During the meeting, Mezzanatto attempted to minimize his involvement in distributing methamphetamine and claimed he had not visited the methamphetamine laboratory at the informant's residence for at least a week before his arrest. Id. at 199. After showing Mezzanatto video surveillance of his vehicle at the methamphetamine laboratory the day before his arrest, the government terminated the meeting due to Mezzanatto's deceit. Id.

Accordingly, Mezzanatto was tried, and during his cross-examination, the prosecutor impeached him using the statements procured during the cooperation meeting. Id. Mezzanatto was ultimately convicted. Id. On appeal to the Ninth Circuit Court of Appeals, Mezzanatto's conviction was reversed. Id. The Ninth Circuit "held [Mezzanatto's] agreement to allow admission of his plea statements for purposes of impeachment was unenforceable." Id. The United States Supreme Court granted certiorari and reversed the Ninth Circuit, stating: "The presumption of waivability has found specific application in the context of evidentiary rules. Absent some 'overriding procedural consideration that prevents enforcement of the contract,' courts have held that agreements to waive evidentiary rules are generally enforceable even over a party's subsequent objections." Id. at 202 (citation omitted). Furthermore, the Court held "absent some affirmative indication that the agreement was entered into unknowingly or involuntarily, an agreement to waive the exclusionary provisions of the plea-statement Rules is valid and enforceable." Id. at 210.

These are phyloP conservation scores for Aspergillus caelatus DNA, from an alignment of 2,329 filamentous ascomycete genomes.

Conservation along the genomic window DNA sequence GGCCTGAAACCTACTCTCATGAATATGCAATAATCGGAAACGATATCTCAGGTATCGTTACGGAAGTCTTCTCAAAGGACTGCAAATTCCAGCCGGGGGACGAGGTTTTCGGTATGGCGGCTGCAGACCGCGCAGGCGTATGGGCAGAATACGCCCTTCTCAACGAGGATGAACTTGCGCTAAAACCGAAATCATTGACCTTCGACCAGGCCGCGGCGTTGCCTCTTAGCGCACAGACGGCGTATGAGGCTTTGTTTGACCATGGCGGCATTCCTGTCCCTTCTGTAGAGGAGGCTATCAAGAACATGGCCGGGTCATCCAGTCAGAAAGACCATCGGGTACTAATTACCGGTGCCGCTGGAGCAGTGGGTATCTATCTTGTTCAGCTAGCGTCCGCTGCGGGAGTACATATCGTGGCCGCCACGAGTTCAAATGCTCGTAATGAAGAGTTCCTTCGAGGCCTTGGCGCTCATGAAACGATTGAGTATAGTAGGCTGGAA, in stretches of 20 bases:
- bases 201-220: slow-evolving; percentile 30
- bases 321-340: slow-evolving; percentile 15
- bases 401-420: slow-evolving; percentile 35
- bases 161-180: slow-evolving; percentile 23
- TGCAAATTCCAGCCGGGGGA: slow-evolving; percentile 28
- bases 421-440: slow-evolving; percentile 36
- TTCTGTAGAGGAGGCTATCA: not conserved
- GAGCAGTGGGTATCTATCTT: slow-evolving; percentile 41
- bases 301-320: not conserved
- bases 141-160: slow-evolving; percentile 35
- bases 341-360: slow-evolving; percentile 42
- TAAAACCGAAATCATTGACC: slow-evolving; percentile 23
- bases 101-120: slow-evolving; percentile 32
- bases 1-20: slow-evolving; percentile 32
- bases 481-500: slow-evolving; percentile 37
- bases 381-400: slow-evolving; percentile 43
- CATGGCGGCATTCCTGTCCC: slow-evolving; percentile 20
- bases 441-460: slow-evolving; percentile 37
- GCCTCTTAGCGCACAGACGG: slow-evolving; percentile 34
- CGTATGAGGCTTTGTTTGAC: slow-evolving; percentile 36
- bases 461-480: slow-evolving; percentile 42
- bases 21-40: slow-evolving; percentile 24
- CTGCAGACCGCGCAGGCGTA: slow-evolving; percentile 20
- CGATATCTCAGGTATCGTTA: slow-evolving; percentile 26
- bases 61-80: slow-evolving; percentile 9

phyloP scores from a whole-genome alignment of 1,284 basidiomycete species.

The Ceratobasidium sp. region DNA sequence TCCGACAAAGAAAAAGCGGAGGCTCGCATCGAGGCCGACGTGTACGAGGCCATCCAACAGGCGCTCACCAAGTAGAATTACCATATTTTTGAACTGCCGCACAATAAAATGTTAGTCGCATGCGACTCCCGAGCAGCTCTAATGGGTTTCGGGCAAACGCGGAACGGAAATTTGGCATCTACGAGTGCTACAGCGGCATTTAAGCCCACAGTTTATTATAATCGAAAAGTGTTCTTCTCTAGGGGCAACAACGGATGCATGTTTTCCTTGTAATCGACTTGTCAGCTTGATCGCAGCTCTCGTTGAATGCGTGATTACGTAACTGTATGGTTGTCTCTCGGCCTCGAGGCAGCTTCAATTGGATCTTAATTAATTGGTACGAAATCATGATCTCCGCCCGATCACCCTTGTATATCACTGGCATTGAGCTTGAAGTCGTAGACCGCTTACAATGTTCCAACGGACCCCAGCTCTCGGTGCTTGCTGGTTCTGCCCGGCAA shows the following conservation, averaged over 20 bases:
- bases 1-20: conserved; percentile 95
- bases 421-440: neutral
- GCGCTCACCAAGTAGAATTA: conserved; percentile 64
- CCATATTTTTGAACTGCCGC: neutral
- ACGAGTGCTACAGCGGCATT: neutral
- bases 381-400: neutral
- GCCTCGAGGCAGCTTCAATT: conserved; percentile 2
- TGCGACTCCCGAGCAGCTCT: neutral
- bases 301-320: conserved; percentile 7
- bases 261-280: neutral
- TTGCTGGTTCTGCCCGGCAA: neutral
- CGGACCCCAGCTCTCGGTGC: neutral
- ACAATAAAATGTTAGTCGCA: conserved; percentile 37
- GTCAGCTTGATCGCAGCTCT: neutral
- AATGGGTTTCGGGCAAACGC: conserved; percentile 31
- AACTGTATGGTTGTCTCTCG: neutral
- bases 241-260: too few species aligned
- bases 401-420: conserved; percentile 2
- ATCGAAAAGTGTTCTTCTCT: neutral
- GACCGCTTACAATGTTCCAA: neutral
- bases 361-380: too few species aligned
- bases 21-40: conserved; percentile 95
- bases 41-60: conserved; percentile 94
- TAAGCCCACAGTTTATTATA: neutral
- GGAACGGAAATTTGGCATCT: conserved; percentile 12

Here, the principles of Mezzanatto are instructive in determining whether Wills's statements were properly admitted. First, we note the proffer agreement between Wills and the State constituted a plea negotiation and triggered the exclusionary provisions of Rule 410, SCRE. Likewise, any statements procured in execution of the agreement were unequivocally in furtherance of Wills entering a plea on his pending charges. Second, construing the proffer agreement in accordance with general contract principles, regardless of the agreement's wisdom or lack thereof, the agreement unambiguously provides Wills's statement can be used against him by the State for any legal purpose if the State determines Wills was deceitful. Thus, we hold the proffer agreement waived the protections of Rule 410, SCRE. Next, we must determine whether an affirmative indication that Wills entered the agreement unknowingly or involuntarily exists. Because Wills entered the proffer agreement with advice of counsel, evidenced by counsel's co-signature, and the record lacks support for a finding to the contrary, we find the agreement was knowingly and voluntarily entered. Therefore, the trial court properly admitted Wills's statements as evidence against him at trial.